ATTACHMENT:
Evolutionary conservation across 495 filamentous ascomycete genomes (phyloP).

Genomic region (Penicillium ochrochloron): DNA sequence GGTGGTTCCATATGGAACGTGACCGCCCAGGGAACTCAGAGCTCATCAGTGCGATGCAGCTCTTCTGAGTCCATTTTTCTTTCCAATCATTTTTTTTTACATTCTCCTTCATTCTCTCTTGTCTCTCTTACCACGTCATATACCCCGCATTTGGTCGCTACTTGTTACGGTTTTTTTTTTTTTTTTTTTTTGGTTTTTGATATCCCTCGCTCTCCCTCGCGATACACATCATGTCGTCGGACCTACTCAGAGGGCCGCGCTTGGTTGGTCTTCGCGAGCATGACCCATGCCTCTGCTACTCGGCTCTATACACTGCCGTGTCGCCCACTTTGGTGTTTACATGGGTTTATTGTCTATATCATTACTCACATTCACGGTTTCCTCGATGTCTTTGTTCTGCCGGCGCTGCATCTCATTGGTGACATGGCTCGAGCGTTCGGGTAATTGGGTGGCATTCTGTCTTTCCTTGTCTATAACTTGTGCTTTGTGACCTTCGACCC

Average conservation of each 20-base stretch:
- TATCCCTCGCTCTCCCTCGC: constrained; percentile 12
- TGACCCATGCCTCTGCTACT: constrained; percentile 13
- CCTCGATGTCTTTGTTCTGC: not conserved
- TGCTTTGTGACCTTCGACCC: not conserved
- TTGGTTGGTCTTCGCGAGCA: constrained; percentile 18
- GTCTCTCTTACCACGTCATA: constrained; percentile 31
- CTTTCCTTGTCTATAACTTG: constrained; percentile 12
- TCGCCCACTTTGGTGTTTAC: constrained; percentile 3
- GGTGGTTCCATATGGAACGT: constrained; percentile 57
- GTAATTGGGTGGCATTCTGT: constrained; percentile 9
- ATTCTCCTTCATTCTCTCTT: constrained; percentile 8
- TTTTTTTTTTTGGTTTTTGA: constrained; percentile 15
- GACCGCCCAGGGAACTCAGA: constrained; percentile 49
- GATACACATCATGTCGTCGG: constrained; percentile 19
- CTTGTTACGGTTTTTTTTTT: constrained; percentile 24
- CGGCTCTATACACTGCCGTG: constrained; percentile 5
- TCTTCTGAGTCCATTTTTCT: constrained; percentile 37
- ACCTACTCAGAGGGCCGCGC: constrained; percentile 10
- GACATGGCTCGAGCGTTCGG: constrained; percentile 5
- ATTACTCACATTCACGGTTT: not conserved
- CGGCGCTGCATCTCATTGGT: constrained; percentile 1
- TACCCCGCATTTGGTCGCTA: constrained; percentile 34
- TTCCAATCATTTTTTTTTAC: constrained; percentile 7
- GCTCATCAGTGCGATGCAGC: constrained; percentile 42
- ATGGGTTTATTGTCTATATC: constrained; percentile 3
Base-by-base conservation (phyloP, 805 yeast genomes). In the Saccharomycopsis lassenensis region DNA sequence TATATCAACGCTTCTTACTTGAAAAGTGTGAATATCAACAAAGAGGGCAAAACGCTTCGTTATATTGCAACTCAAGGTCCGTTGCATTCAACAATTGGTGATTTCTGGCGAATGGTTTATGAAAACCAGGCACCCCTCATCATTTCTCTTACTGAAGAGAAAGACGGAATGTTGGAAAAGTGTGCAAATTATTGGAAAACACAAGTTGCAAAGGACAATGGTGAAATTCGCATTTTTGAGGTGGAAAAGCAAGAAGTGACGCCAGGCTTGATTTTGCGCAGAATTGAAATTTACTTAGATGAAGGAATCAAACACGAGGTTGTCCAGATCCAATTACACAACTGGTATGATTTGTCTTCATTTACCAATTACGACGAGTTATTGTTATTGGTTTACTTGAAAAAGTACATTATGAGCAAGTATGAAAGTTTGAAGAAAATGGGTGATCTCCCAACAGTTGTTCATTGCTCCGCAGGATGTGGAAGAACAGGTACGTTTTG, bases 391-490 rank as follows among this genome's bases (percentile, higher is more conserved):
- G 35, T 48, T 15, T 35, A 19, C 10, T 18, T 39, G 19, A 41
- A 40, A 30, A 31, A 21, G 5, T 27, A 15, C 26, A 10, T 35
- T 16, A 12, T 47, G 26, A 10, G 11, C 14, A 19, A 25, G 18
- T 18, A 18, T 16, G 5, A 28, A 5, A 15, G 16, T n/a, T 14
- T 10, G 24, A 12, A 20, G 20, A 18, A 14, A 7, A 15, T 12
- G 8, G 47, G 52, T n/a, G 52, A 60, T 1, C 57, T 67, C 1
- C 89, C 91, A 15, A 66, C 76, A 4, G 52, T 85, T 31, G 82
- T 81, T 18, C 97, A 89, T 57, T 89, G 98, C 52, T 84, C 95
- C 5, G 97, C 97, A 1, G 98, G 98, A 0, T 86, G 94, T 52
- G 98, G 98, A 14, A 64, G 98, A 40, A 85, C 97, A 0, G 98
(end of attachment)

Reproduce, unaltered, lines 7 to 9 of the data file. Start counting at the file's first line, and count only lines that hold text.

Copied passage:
- TGCTTTGTGACCTTCGACCC: not conserved
- TTGGTTGGTCTTCGCGAGCA: constrained; percentile 18
- GTCTCTCTTACCACGTCATA: constrained; percentile 31